Biosecurity

The Australian blueberry industry is one of the most premium blueberry industries in the world.  Good biosecurity practices are a simple way to protect ourselves from new pests and maintain our reputation in global markets.

Australia has a world class biosecurity system, but as long as international trade and people movement occurs, there will always be the risk that new plant pests will enter the country. Pests can also be spread to Australia through natural means, such as wind and water currents. Comprehensive biosecurity systems help ensure Australia’s food security and food safety, while good biosecurity practices protect our farmers’ productivity and make good business sense. [Plant Health Australia]

Preparing an on-farm biosecurity plan

The best defence against pests and diseases is  o implement sound biosecurity practices on your farm. Quick and simple measures built into everyday practice will help protect your farm and your future. This farm biosecurity planner will help assess the biosecurity risks on your farm and illustrate steps to address them. Refer to the planner periodically to check on progress and prioritise actions.  A biosecurity action plan will help you identify and prioritise the implementation of biosecurity practices relevant to your property. When devising a plan for your farm, the biosecurity essentials are a good place to start.

The essentials are:

  • Farm inputs
  • Farm outputs
  • People, vehicles and equipment
  • Production practices
  • Weeds
  • Train, plan & record

The NSW Department of Primary Industries have recently published a “Farm Biosecurity Planner for blueberries and other berry industries” and this is available as a hard copy planner direct from the department.

Order a copy of the Farm Biosecurity Planner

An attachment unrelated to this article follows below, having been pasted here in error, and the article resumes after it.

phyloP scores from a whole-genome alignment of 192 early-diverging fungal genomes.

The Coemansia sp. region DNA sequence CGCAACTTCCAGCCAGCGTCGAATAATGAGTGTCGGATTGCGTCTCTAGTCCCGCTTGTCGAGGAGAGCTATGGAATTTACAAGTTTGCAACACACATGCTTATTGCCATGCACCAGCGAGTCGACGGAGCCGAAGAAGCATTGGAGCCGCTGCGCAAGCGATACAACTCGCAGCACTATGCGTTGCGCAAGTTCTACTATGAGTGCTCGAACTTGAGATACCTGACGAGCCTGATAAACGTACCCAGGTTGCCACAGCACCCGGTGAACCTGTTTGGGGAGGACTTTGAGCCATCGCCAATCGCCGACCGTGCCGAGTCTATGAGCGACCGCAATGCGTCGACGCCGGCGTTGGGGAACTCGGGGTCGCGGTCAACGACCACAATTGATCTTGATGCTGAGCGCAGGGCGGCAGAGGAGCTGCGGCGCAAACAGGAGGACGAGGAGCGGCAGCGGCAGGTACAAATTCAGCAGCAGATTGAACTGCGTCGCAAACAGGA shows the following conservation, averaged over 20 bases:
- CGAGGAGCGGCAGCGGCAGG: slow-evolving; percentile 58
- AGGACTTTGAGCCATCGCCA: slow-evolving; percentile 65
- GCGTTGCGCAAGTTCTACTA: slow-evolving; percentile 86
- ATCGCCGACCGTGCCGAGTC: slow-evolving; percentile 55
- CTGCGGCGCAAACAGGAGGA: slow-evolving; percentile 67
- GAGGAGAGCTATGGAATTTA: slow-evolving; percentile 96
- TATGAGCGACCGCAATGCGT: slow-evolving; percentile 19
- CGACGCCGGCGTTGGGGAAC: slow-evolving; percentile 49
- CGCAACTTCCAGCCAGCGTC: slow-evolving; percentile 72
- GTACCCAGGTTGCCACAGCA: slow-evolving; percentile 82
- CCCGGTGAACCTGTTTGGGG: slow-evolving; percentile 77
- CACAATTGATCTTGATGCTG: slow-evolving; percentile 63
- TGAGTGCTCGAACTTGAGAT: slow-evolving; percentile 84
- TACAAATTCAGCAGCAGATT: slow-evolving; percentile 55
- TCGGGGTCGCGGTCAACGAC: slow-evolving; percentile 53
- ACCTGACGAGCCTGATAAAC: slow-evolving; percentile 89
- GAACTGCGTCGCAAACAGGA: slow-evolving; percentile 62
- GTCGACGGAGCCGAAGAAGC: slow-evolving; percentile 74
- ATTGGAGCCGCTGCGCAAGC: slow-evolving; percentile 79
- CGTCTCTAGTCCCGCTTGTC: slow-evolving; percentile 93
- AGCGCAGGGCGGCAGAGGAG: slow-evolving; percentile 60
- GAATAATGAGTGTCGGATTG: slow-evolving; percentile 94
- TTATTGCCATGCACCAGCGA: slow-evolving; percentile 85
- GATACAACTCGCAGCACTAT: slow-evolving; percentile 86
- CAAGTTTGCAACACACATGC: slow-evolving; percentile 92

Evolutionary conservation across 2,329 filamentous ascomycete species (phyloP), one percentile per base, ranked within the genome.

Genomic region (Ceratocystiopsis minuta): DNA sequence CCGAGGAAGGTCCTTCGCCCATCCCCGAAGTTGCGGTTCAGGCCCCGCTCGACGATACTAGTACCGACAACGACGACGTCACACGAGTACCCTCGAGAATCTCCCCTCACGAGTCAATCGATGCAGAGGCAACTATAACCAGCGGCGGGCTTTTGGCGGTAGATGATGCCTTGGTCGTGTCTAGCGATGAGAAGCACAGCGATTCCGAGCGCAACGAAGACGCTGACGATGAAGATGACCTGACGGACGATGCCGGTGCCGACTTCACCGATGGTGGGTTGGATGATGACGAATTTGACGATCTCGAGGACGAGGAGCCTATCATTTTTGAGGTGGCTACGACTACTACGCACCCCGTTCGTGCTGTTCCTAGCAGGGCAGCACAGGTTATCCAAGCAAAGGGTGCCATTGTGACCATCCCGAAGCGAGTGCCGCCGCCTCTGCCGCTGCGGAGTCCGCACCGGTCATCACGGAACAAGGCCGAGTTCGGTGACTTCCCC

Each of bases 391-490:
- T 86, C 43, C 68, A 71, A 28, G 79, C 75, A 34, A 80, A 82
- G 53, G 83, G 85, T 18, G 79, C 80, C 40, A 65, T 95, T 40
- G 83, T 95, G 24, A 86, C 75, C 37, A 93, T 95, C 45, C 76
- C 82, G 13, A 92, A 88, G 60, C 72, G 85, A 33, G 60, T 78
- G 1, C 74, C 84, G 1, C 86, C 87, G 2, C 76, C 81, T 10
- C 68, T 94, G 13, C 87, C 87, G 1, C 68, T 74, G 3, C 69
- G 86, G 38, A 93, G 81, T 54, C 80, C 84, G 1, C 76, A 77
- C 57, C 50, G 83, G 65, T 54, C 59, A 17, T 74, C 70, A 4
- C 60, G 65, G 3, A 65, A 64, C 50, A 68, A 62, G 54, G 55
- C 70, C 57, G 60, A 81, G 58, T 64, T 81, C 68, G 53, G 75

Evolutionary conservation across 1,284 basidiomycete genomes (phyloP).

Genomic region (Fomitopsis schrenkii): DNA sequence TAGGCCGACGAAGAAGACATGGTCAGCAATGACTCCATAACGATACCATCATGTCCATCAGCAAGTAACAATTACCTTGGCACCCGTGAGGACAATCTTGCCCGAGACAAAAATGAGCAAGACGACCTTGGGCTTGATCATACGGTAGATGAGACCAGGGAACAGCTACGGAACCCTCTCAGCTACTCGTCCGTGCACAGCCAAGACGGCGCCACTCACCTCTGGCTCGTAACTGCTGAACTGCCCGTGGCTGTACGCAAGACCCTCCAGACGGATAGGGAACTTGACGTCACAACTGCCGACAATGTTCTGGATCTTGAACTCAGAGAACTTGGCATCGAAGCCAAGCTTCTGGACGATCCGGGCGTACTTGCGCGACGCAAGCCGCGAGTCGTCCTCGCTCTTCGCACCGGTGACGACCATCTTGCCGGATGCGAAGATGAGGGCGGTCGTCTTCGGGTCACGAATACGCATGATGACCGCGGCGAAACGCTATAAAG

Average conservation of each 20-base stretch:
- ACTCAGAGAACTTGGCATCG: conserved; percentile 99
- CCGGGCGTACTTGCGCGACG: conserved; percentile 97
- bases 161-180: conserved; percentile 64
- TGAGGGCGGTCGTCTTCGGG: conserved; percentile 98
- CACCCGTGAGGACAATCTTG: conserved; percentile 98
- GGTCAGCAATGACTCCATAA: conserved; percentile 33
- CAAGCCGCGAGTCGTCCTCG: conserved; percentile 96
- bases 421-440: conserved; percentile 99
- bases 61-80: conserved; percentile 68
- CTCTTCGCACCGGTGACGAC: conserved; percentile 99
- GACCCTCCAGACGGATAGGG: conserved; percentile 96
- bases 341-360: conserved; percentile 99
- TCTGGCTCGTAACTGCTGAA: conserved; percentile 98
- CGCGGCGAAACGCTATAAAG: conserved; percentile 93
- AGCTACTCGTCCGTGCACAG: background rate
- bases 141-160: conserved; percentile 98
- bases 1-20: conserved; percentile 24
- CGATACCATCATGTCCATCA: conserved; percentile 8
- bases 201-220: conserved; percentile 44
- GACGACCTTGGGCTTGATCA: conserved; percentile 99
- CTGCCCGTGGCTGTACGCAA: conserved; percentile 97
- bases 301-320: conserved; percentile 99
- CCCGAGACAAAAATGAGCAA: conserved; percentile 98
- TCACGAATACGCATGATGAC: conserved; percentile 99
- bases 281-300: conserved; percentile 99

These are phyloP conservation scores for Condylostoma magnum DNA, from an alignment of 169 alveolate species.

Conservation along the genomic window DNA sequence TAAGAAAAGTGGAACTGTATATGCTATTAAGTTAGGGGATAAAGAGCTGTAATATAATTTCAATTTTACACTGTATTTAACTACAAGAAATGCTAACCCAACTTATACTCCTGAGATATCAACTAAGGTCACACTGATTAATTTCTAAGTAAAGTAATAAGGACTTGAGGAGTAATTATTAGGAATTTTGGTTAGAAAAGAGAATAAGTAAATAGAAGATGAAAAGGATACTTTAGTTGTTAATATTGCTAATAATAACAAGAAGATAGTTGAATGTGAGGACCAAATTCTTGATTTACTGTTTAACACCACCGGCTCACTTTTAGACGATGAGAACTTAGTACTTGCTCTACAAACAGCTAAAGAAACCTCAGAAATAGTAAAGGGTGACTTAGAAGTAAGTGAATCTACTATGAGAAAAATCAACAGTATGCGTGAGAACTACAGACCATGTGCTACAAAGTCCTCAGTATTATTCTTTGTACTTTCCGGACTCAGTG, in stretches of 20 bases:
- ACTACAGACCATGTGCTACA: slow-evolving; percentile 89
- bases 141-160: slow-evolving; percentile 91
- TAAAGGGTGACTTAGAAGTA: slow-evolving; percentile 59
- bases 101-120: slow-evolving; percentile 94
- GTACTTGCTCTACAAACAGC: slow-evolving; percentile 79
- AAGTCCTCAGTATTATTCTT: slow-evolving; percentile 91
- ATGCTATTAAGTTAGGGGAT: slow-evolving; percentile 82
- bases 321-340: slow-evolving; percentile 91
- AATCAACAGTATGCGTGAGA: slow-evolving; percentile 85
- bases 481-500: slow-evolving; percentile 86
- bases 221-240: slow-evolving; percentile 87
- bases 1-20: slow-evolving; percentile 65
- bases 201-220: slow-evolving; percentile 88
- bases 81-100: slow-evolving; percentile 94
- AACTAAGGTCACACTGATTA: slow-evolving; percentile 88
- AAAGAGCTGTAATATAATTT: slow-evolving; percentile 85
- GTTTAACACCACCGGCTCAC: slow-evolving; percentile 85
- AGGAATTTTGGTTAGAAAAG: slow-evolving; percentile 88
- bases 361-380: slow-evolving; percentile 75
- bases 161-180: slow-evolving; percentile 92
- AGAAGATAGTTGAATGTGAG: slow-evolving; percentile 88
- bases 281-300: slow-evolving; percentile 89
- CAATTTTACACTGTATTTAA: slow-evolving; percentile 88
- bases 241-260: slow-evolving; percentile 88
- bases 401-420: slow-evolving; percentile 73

Spotted-Winged Drosophila (SWD)

The spotted winged drosophila (SWD, Drosophila suzukii) is a major horticultural pest affecting many crops particularly soft-skinned fruit including berries (e.g. blueberries), stonefruit and grapes. The larvae of SWD feed internally on host fruit and can cause losses of over 40 per cent in blueberries. In addition to larval feeding, crop losses are also attributed to damage during egg laying (oviposition) and secondary infection of the fruit.

  • Attacks a range of soft skinned fruit species
  • Egg deposition and larval feeding can occur in maturing, firm fruit
  • Small (2-3 mm in length) flies with yellow-brown colouring, dark bands on the abdomens and red eyes
  • Males have a dark spot on the tip of their forewings
  • Larvae feed internally on fruit, are cream coloured and about 3 mm long
  • Secondary infections can occur at egg laying sites, leading to fruit rot
  • Flies spread throughout crops by flight or longer distances with infested plant material

SWD is NOT yet found in Australia, and it is only through continued vigilance that we can keep it out.

Where is it now?

SWD is native to south east Asia but has spread to other parts of Asia, North America and Europe, where it has become a serious pest.

How can I protect my farm and garden from spotted winged drosophila?

Check your crop frequently for the presence of new pests and unusual symptoms. In particular, check your crop for SWD activity such as fruit damage of both immature and ripe fruit. Make sure you are familiar with common blueberry pests so when monitoring your crops for pests you will be alert to the possible presence of exotic pests.

Male spotted-winged Drosophila

Image courtesy of Matt Bertone, North Carolina State University Extension

Male and female Drosophila suzukii

Image courtesy of Shane F. McEvey, Australian Museum

More information

Plant Health Australia have created a fact sheet about SWD in Blueberries and this can be downloaded below.

There is also a poster version of this leaflet which you can print & share with your farm team to ensure they know what to look out for.

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